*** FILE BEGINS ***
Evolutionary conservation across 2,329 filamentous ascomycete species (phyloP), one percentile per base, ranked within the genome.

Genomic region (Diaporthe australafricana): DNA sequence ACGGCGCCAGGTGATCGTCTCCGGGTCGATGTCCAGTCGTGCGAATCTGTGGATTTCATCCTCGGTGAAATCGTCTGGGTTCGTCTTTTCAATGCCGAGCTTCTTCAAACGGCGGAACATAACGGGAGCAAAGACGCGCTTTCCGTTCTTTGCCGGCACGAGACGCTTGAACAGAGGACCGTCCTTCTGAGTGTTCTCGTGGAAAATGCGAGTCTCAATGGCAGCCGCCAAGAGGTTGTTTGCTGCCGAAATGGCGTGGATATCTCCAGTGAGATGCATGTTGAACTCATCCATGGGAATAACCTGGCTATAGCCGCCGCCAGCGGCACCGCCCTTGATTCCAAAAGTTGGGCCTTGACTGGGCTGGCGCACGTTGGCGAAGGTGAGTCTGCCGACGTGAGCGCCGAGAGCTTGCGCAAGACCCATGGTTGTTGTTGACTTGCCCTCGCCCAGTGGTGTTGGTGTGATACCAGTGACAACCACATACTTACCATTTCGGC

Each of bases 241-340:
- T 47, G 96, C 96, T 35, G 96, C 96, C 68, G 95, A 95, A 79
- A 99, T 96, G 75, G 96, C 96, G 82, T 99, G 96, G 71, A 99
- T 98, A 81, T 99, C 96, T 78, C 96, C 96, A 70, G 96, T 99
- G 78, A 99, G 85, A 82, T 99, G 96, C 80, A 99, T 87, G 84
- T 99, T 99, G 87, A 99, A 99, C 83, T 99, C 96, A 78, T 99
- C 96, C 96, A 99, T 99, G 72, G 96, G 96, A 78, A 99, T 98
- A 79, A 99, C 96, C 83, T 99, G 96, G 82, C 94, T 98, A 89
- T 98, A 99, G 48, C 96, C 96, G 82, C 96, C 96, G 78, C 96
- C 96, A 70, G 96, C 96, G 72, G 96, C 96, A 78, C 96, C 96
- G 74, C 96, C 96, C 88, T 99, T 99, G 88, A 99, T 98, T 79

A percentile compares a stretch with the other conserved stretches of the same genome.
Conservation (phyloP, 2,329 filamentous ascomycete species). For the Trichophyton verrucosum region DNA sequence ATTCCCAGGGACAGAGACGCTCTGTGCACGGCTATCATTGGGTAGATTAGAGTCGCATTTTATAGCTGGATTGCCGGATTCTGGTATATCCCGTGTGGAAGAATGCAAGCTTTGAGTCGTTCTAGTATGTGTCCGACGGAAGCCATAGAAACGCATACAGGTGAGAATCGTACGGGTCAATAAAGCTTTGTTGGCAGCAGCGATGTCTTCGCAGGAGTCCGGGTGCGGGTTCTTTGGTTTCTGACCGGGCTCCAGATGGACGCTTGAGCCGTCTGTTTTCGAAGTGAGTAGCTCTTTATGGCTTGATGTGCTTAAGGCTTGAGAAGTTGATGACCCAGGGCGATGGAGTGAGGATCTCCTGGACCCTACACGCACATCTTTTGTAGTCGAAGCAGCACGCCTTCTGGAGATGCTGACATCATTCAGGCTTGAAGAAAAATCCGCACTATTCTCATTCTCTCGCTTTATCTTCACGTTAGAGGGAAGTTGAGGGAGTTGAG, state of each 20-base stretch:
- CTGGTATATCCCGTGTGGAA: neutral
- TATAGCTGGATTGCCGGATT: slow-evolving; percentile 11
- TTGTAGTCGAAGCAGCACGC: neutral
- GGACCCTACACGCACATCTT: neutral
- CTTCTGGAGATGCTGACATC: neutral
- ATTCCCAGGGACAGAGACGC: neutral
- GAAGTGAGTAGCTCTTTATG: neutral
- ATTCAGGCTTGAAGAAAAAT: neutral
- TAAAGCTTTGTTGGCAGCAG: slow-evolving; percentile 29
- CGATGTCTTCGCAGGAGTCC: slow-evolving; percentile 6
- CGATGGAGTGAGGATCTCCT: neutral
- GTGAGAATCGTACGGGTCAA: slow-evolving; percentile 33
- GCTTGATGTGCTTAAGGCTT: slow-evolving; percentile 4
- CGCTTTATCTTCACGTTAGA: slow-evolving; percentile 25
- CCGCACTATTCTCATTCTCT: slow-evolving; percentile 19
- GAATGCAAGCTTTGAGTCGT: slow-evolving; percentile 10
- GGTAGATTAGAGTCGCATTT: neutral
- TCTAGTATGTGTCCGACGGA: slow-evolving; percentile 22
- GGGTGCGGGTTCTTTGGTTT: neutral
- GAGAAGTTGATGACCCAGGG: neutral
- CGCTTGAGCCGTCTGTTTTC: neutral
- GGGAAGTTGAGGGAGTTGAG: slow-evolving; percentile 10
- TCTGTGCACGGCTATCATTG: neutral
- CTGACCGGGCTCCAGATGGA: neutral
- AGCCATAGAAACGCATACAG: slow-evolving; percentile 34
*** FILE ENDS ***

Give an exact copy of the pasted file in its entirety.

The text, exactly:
Evolutionary conservation across 2,329 filamentous ascomycete species (phyloP), one percentile per base, ranked within the genome.

Genomic region (Diaporthe australafricana): DNA sequence ACGGCGCCAGGTGATCGTCTCCGGGTCGATGTCCAGTCGTGCGAATCTGTGGATTTCATCCTCGGTGAAATCGTCTGGGTTCGTCTTTTCAATGCCGAGCTTCTTCAAACGGCGGAACATAACGGGAGCAAAGACGCGCTTTCCGTTCTTTGCCGGCACGAGACGCTTGAACAGAGGACCGTCCTTCTGAGTGTTCTCGTGGAAAATGCGAGTCTCAATGGCAGCCGCCAAGAGGTTGTTTGCTGCCGAAATGGCGTGGATATCTCCAGTGAGATGCATGTTGAACTCATCCATGGGAATAACCTGGCTATAGCCGCCGCCAGCGGCACCGCCCTTGATTCCAAAAGTTGGGCCTTGACTGGGCTGGCGCACGTTGGCGAAGGTGAGTCTGCCGACGTGAGCGCCGAGAGCTTGCGCAAGACCCATGGTTGTTGTTGACTTGCCCTCGCCCAGTGGTGTTGGTGTGATACCAGTGACAACCACATACTTACCATTTCGGC

Each of bases 241-340:
- T 47, G 96, C 96, T 35, G 96, C 96, C 68, G 95, A 95, A 79
- A 99, T 96, G 75, G 96, C 96, G 82, T 99, G 96, G 71, A 99
- T 98, A 81, T 99, C 96, T 78, C 96, C 96, A 70, G 96, T 99
- G 78, A 99, G 85, A 82, T 99, G 96, C 80, A 99, T 87, G 84
- T 99, T 99, G 87, A 99, A 99, C 83, T 99, C 96, A 78, T 99
- C 96, C 96, A 99, T 99, G 72, G 96, G 96, A 78, A 99, T 98
- A 79, A 99, C 96, C 83, T 99, G 96, G 82, C 94, T 98, A 89
- T 98, A 99, G 48, C 96, C 96, G 82, C 96, C 96, G 78, C 96
- C 96, A 70, G 96, C 96, G 72, G 96, C 96, A 78, C 96, C 96
- G 74, C 96, C 96, C 88, T 99, T 99, G 88, A 99, T 98, T 79

A percentile compares a stretch with the other conserved stretches of the same genome.
Conservation (phyloP, 2,329 filamentous ascomycete species). For the Trichophyton verrucosum region DNA sequence ATTCCCAGGGACAGAGACGCTCTGTGCACGGCTATCATTGGGTAGATTAGAGTCGCATTTTATAGCTGGATTGCCGGATTCTGGTATATCCCGTGTGGAAGAATGCAAGCTTTGAGTCGTTCTAGTATGTGTCCGACGGAAGCCATAGAAACGCATACAGGTGAGAATCGTACGGGTCAATAAAGCTTTGTTGGCAGCAGCGATGTCTTCGCAGGAGTCCGGGTGCGGGTTCTTTGGTTTCTGACCGGGCTCCAGATGGACGCTTGAGCCGTCTGTTTTCGAAGTGAGTAGCTCTTTATGGCTTGATGTGCTTAAGGCTTGAGAAGTTGATGACCCAGGGCGATGGAGTGAGGATCTCCTGGACCCTACACGCACATCTTTTGTAGTCGAAGCAGCACGCCTTCTGGAGATGCTGACATCATTCAGGCTTGAAGAAAAATCCGCACTATTCTCATTCTCTCGCTTTATCTTCACGTTAGAGGGAAGTTGAGGGAGTTGAG, state of each 20-base stretch:
- CTGGTATATCCCGTGTGGAA: neutral
- TATAGCTGGATTGCCGGATT: slow-evolving; percentile 11
- TTGTAGTCGAAGCAGCACGC: neutral
- GGACCCTACACGCACATCTT: neutral
- CTTCTGGAGATGCTGACATC: neutral
- ATTCCCAGGGACAGAGACGC: neutral
- GAAGTGAGTAGCTCTTTATG: neutral
- ATTCAGGCTTGAAGAAAAAT: neutral
- TAAAGCTTTGTTGGCAGCAG: slow-evolving; percentile 29
- CGATGTCTTCGCAGGAGTCC: slow-evolving; percentile 6
- CGATGGAGTGAGGATCTCCT: neutral
- GTGAGAATCGTACGGGTCAA: slow-evolving; percentile 33
- GCTTGATGTGCTTAAGGCTT: slow-evolving; percentile 4
- CGCTTTATCTTCACGTTAGA: slow-evolving; percentile 25
- CCGCACTATTCTCATTCTCT: slow-evolving; percentile 19
- GAATGCAAGCTTTGAGTCGT: slow-evolving; percentile 10
- GGTAGATTAGAGTCGCATTT: neutral
- TCTAGTATGTGTCCGACGGA: slow-evolving; percentile 22
- GGGTGCGGGTTCTTTGGTTT: neutral
- GAGAAGTTGATGACCCAGGG: neutral
- CGCTTGAGCCGTCTGTTTTC: neutral
- GGGAAGTTGAGGGAGTTGAG: slow-evolving; percentile 10
- TCTGTGCACGGCTATCATTG: neutral
- CTGACCGGGCTCCAGATGGA: neutral
- AGCCATAGAAACGCATACAG: slow-evolving; percentile 34